February 2019 | Market Commentary
The market correction that occurred in the December quarter was mostly recouped in January and February. The sharp lift in February was due to a better than expected profit reporting season – expectations were extremely depressed. Ridiculously, stocks that were very highly rated going into results that delivered in-line or better (assessed against some metric that was rarely actual profit) were re-rated even more aggressively. We suspect this reflects the growth in quantitative based strategies that are tuned to earnings momentum without a valuation overlay, and in general a market that is fixated with earnings upgrades and downgrades with little to no regard for absolute valuation. These share price movements were exaggerated by short covering, we suspect many hedge funds were shorting on heightened fear in December and into profit reporting season.
Despite swimming against the “momentum” tide we generated a reasonably solid performance for the month across our key strategies. Positively, the companies we own are for the most part performing well (i.e. from a business perspective) based on the reported results and are trading at relatively low multiples which affords us some protection if the bubble does burst at the more highly rated end.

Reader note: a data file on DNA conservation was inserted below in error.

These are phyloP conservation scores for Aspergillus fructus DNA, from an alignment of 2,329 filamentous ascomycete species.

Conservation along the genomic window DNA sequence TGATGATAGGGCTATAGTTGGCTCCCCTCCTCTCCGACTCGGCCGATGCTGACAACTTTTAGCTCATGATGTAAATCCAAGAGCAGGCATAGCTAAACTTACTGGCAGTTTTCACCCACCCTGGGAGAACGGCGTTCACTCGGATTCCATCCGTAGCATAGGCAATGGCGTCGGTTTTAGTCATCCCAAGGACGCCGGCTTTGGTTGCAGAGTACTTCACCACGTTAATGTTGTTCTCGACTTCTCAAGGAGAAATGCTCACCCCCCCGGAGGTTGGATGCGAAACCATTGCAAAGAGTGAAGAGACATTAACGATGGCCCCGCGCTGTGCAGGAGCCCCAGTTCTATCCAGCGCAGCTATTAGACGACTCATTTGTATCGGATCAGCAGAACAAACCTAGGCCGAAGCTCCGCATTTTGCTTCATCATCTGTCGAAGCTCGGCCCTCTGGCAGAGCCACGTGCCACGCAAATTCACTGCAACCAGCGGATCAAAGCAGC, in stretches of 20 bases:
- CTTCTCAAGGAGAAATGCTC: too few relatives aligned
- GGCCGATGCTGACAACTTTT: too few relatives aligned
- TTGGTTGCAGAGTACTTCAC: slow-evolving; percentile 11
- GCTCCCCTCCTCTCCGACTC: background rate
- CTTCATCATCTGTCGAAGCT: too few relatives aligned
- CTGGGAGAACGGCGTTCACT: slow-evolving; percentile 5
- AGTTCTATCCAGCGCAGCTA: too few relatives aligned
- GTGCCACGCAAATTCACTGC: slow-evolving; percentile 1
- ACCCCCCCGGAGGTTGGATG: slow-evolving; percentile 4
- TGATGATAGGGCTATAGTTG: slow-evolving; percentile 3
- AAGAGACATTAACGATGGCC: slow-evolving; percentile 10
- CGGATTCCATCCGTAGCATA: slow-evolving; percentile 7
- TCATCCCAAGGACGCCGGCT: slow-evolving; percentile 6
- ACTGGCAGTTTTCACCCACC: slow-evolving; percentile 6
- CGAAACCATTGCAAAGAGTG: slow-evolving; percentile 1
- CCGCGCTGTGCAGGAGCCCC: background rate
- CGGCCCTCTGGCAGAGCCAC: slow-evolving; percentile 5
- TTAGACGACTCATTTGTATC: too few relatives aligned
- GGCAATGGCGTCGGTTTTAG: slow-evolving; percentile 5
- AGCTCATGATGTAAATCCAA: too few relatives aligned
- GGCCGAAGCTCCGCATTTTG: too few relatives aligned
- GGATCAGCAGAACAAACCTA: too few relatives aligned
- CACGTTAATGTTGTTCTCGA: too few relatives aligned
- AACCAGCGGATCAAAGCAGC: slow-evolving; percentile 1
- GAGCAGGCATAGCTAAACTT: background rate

Top share price performers
Top share price performers (including dividends) during February were:
Breville (BRG, +45%)
BRG designs and develops electrical kitchen appliances which it sells globally – more than half its revenue is derived from North America. We initiated the position in BRG last year at an average price of approximately $11. The result continued the strong momentum witnessed over the last three years with revenue growing 15% and EBIT 13% for the half year. There was a furious rally post the result and the stock is now trading at near 20x EBIT, which we believe is relatively expensive. However, the outlook for the group remains strong, particularly the European division which has yet to see the full benefit from the direct distribution strategy.